But 4^3.9 = ?? = 222.861.
How can you multiply a number by itself a non-integer amount of times?

Because log10(222.861)/log10(3.9) = ~4.  And that is the division of two base10 logarithms.  You can easily define log10(n), and you have inferred what the solution to your non-integer power is with nothing more than division.

Mathematical operations often have an inverse.

Try fractional and negative factorial if you -really- want to blow your mind.
 

Offline magic

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Re: Raising a number to a non-integer power.
« Reply #5 on: May 27, 2020, 09:00:17 am »
How can you multiply a number by itself a non-integer amount of times?
You don't. But you can say that you wish to have a function with the following convenient properties, arbitrarily chosen to mach the behavior of normal exponentiation:

an = n times a·a·a·..·a
ax+y = ax·ay
ax·y = (ax)y
be a continuous function over all real numbers because why not

The first condition defines ax for positive integers.

The second condition forces to choose the following for nonpositive integers:
a0 = 1
a-n = 1 / an

The third condition forces the following on rationals:
a1/n = nth root of a

The fourth condition leaves little choice for the reals because the rationals are dense in the reals:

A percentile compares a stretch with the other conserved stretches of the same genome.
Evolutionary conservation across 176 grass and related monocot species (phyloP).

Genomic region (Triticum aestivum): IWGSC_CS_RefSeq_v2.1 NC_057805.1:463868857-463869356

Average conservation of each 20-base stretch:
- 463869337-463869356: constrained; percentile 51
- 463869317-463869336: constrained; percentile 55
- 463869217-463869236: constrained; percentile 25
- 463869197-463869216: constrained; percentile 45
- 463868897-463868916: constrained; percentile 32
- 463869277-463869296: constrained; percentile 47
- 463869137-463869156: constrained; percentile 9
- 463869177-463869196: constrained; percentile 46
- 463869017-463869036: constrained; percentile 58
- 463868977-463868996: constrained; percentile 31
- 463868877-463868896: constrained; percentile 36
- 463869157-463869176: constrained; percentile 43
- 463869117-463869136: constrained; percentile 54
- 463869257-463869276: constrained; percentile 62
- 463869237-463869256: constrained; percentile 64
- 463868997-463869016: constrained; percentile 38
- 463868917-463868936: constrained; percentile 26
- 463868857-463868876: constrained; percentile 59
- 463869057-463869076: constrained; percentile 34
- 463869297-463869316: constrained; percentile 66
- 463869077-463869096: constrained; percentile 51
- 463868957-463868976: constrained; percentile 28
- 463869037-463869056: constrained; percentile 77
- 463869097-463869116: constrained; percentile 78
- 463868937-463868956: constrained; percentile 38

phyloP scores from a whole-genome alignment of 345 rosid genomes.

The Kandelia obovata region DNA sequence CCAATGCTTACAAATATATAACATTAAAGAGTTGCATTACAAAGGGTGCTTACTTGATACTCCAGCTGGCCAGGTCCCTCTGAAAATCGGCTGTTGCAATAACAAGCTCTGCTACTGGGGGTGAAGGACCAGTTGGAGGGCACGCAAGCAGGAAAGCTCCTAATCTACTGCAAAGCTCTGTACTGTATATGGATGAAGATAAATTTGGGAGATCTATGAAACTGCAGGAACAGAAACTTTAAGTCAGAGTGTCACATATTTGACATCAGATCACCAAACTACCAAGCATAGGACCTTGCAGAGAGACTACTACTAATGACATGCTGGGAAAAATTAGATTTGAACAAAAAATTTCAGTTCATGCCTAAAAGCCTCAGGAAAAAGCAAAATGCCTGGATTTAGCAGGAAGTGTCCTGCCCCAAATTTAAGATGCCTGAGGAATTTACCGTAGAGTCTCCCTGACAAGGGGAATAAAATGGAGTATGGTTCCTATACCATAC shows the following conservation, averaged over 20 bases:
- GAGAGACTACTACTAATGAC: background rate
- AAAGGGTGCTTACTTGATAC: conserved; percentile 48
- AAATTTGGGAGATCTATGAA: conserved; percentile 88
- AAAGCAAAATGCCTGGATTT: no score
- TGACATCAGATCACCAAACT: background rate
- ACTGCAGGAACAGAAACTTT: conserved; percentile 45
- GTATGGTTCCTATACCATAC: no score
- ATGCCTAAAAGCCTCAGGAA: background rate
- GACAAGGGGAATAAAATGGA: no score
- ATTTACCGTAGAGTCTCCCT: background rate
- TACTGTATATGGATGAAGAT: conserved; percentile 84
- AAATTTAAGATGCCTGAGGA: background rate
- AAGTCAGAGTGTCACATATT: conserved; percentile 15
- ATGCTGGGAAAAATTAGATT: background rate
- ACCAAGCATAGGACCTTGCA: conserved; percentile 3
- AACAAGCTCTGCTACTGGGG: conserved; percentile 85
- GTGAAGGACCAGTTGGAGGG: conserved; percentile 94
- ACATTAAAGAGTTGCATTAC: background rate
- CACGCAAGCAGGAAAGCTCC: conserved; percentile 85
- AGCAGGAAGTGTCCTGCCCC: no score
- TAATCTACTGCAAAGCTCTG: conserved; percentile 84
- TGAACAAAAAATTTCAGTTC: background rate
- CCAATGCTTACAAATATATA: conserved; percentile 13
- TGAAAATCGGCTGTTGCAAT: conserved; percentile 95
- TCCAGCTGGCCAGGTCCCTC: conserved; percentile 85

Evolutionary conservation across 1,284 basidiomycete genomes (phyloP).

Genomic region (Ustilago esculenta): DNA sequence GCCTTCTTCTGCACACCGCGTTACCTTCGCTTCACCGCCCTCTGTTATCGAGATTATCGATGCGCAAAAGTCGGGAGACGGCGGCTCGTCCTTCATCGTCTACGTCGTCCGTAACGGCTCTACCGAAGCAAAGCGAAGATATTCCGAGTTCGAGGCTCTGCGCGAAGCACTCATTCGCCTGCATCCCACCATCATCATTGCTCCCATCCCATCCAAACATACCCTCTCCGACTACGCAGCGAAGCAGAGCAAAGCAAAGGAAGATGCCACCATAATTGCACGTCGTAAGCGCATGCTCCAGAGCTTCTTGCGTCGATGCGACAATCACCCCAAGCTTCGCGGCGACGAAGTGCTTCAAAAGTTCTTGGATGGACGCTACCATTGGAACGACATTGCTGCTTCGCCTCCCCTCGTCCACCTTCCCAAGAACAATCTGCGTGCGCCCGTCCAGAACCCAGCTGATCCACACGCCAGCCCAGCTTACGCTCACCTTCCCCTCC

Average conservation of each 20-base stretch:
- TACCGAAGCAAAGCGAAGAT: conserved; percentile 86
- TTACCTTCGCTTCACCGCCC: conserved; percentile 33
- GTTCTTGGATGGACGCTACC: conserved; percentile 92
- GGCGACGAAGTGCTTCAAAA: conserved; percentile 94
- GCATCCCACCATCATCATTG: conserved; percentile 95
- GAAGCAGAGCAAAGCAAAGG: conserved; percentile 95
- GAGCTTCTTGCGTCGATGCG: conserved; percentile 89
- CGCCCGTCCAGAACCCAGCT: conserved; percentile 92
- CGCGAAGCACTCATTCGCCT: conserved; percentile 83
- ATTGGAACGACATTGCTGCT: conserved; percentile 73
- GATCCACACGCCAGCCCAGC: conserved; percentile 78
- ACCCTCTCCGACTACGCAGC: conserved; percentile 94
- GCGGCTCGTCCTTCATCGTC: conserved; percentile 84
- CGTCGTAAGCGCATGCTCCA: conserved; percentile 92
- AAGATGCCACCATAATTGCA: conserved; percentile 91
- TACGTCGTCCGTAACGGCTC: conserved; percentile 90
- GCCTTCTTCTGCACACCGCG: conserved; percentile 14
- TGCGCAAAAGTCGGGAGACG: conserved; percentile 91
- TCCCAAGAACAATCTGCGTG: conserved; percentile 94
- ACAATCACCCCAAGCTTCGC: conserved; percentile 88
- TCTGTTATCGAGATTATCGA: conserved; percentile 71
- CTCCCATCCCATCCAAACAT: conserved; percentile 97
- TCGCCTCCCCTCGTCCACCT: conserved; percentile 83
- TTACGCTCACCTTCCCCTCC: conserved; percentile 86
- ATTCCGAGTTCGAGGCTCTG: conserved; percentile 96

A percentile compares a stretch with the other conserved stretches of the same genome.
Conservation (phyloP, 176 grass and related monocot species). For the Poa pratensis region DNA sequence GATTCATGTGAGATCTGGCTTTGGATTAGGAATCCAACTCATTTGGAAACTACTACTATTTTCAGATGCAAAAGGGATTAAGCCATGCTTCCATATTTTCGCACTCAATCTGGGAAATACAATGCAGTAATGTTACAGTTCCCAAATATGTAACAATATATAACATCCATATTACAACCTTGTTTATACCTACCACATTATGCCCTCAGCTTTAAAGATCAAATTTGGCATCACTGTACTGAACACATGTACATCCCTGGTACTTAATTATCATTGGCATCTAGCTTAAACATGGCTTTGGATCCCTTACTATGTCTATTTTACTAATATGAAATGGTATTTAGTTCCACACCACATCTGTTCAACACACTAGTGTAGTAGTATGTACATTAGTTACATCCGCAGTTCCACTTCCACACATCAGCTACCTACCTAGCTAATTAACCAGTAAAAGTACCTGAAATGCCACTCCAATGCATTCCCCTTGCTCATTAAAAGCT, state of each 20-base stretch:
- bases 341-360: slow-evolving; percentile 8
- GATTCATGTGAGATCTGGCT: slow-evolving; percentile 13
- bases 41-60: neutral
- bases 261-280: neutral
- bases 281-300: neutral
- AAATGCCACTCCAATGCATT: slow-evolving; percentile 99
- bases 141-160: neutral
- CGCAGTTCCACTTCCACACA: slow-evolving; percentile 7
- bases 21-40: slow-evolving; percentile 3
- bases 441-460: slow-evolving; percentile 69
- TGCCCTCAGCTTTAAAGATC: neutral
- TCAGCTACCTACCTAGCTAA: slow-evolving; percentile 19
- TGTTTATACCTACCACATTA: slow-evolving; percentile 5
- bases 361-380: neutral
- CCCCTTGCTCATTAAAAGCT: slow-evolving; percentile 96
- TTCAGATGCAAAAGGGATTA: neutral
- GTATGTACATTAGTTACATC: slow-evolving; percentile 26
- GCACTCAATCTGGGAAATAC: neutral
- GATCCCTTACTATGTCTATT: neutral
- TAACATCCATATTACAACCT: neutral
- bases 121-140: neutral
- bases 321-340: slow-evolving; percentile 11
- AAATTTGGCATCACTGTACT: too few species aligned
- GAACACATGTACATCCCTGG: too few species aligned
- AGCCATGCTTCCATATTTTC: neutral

ax = lim (axn), for any infinite sequence xn of rationals such that lim (xn) = x

Simple :phew:
 :-DD

Short answer, the exponential function is defined as a polynomial.
Certainly not. The exponential rises asymptotically faster than any polynomial.
x100 is not exponential growth, contrary to what most journalists would want you to believe these days.

TL;DW but your video either discusses infinite sums of polynomials which aren't really polynomials anymore, locally valid approximations or is simply wrong.
 
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Offline Kleinstein

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Re: Raising a number to a non-integer power.
« Reply #6 on: May 27, 2020, 09:43:56 am »
One can use the logarithm and exponential to rewrite the power:
 A^B =  exp( B * ln(A))

In this form there is no problem having B with a non integer value. It just gets messy if A is negative as this would lead to complex numbers.
 
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Offline Brumby

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Re: Raising a number to a non-integer power.
« Reply #7 on: May 27, 2020, 10:25:42 am »
This is a good example of how such an expression actually does make sense:
But if you like, think of it as 4^(39/10) so take the 39th power of 4 and then the 10th root.

You can then take this to the extreme for any numbers.  For example: 3.839^5.776 would be the 1/1000th root of 3.839^5776.  Each of these steps is pretty straightforward, even if laborious to solve.

By following the principles involved, it becomes apparent that exponentiation encompasses a broad scope where integer exponents are just a special case.
 

Offline T3sl4co1l